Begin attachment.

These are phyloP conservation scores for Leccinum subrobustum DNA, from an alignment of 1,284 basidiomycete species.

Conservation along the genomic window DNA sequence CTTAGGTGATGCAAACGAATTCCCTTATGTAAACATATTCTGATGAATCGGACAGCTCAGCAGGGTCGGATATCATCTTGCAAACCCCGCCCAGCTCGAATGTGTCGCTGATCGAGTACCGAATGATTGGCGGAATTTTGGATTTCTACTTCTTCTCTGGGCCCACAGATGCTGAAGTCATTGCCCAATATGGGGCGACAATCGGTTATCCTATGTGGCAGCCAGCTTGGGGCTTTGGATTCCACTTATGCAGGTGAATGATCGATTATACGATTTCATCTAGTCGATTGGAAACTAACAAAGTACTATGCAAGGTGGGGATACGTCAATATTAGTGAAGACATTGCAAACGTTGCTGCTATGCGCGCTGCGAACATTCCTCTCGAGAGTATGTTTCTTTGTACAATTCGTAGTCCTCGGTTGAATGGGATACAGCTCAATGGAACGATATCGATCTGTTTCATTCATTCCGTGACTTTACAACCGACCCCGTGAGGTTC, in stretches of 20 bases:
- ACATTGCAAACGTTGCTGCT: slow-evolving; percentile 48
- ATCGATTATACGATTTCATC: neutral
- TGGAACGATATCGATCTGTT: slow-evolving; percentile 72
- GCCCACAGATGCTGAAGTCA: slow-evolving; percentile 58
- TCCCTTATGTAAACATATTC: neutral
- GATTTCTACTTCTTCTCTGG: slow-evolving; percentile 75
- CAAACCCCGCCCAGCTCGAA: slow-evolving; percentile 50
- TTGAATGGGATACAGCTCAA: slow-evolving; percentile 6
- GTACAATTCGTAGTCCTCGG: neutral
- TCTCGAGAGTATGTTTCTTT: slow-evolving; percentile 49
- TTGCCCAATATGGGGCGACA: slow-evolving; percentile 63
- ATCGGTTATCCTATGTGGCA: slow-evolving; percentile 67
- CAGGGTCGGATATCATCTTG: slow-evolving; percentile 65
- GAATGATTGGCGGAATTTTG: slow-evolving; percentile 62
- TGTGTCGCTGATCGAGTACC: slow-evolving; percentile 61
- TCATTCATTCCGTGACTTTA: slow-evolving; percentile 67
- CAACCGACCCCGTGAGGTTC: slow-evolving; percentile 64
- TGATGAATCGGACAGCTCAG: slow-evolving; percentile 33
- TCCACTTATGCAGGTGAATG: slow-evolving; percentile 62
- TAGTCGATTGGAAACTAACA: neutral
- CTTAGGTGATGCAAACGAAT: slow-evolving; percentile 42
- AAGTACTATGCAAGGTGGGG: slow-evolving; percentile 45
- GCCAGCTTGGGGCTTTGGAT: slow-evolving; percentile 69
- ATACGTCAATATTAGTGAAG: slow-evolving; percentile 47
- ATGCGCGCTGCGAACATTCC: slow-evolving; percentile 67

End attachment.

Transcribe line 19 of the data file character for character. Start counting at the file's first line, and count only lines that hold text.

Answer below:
- CAACCGACCCCGTGAGGTTC: slow-evolving; percentile 64